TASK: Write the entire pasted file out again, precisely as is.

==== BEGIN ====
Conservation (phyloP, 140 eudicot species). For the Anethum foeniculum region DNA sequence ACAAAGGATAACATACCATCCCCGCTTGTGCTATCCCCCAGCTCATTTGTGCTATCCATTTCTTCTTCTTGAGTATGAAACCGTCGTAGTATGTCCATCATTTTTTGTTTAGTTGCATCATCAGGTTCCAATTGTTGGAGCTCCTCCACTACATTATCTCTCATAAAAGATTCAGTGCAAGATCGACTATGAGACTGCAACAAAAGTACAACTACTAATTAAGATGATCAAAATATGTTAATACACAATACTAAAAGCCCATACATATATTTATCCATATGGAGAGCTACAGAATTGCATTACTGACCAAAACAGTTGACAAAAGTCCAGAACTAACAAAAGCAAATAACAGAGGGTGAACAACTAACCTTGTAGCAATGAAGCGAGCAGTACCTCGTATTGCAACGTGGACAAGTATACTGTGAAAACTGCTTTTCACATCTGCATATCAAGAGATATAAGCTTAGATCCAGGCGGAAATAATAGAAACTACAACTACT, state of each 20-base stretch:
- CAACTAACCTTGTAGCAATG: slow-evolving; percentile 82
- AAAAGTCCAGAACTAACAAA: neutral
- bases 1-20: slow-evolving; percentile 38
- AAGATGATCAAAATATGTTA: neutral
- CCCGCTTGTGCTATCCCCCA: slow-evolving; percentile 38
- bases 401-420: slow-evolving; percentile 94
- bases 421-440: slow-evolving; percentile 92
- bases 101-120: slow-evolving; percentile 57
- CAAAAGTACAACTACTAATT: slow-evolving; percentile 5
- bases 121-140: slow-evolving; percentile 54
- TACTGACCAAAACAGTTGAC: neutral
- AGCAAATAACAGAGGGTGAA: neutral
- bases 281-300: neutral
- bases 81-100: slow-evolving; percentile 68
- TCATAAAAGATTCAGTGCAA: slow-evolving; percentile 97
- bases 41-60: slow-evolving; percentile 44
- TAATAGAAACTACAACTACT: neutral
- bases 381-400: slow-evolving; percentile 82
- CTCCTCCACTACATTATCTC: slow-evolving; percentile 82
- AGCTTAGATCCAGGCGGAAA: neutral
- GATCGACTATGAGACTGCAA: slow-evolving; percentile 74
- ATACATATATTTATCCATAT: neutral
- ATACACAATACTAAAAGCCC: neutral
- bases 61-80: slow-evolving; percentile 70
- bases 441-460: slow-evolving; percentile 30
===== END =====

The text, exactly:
Conservation (phyloP, 140 eudicot species). For the Anethum foeniculum region DNA sequence ACAAAGGATAACATACCATCCCCGCTTGTGCTATCCCCCAGCTCATTTGTGCTATCCATTTCTTCTTCTTGAGTATGAAACCGTCGTAGTATGTCCATCATTTTTTGTTTAGTTGCATCATCAGGTTCCAATTGTTGGAGCTCCTCCACTACATTATCTCTCATAAAAGATTCAGTGCAAGATCGACTATGAGACTGCAACAAAAGTACAACTACTAATTAAGATGATCAAAATATGTTAATACACAATACTAAAAGCCCATACATATATTTATCCATATGGAGAGCTACAGAATTGCATTACTGACCAAAACAGTTGACAAAAGTCCAGAACTAACAAAAGCAAATAACAGAGGGTGAACAACTAACCTTGTAGCAATGAAGCGAGCAGTACCTCGTATTGCAACGTGGACAAGTATACTGTGAAAACTGCTTTTCACATCTGCATATCAAGAGATATAAGCTTAGATCCAGGCGGAAATAATAGAAACTACAACTACT, state of each 20-base stretch:
- CAACTAACCTTGTAGCAATG: slow-evolving; percentile 82
- AAAAGTCCAGAACTAACAAA: neutral
- bases 1-20: slow-evolving; percentile 38
- AAGATGATCAAAATATGTTA: neutral
- CCCGCTTGTGCTATCCCCCA: slow-evolving; percentile 38
- bases 401-420: slow-evolving; percentile 94
- bases 421-440: slow-evolving; percentile 92
- bases 101-120: slow-evolving; percentile 57
- CAAAAGTACAACTACTAATT: slow-evolving; percentile 5
- bases 121-140: slow-evolving; percentile 54
- TACTGACCAAAACAGTTGAC: neutral
- AGCAAATAACAGAGGGTGAA: neutral
- bases 281-300: neutral
- bases 81-100: slow-evolving; percentile 68
- TCATAAAAGATTCAGTGCAA: slow-evolving; percentile 97
- bases 41-60: slow-evolving; percentile 44
- TAATAGAAACTACAACTACT: neutral
- bases 381-400: slow-evolving; percentile 82
- CTCCTCCACTACATTATCTC: slow-evolving; percentile 82
- AGCTTAGATCCAGGCGGAAA: neutral
- GATCGACTATGAGACTGCAA: slow-evolving; percentile 74
- ATACATATATTTATCCATAT: neutral
- ATACACAATACTAAAAGCCC: neutral
- bases 61-80: slow-evolving; percentile 70
- bases 441-460: slow-evolving; percentile 30